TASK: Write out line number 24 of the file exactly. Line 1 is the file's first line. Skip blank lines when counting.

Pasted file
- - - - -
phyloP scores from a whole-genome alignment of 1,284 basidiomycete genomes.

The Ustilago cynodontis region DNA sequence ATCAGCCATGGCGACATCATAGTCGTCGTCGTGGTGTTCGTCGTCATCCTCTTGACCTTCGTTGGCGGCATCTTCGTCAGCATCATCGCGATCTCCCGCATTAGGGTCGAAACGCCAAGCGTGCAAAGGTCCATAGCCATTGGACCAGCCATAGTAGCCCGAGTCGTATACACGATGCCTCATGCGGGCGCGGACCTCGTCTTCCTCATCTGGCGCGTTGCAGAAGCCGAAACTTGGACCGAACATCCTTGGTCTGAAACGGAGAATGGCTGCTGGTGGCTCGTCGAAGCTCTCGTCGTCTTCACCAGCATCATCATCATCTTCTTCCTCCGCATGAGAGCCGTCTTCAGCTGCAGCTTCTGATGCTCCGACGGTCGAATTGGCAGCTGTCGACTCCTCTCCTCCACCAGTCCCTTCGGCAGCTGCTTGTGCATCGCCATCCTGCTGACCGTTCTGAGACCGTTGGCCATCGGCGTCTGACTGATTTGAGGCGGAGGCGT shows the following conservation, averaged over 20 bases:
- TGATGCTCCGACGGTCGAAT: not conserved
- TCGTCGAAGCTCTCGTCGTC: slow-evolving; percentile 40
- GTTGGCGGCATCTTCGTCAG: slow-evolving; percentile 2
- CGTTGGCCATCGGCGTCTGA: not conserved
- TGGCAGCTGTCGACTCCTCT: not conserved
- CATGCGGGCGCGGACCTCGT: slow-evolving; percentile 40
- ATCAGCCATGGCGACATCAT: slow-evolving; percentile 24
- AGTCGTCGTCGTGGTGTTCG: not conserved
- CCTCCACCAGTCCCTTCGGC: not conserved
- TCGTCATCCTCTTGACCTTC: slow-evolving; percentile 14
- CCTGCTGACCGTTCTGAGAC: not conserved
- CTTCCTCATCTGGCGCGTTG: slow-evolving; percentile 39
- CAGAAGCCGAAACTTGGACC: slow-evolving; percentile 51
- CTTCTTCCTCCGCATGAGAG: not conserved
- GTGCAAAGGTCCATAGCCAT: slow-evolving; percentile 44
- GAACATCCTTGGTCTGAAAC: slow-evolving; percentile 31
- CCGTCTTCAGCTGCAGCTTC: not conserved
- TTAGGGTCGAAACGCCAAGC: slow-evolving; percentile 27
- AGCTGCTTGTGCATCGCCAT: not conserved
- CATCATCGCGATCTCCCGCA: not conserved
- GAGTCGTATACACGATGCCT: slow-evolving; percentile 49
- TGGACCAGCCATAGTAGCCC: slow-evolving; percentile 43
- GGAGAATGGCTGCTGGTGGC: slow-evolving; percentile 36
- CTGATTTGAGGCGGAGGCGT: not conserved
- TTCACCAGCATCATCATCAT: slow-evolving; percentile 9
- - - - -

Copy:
- TGGACCAGCCATAGTAGCCC: slow-evolving; percentile 43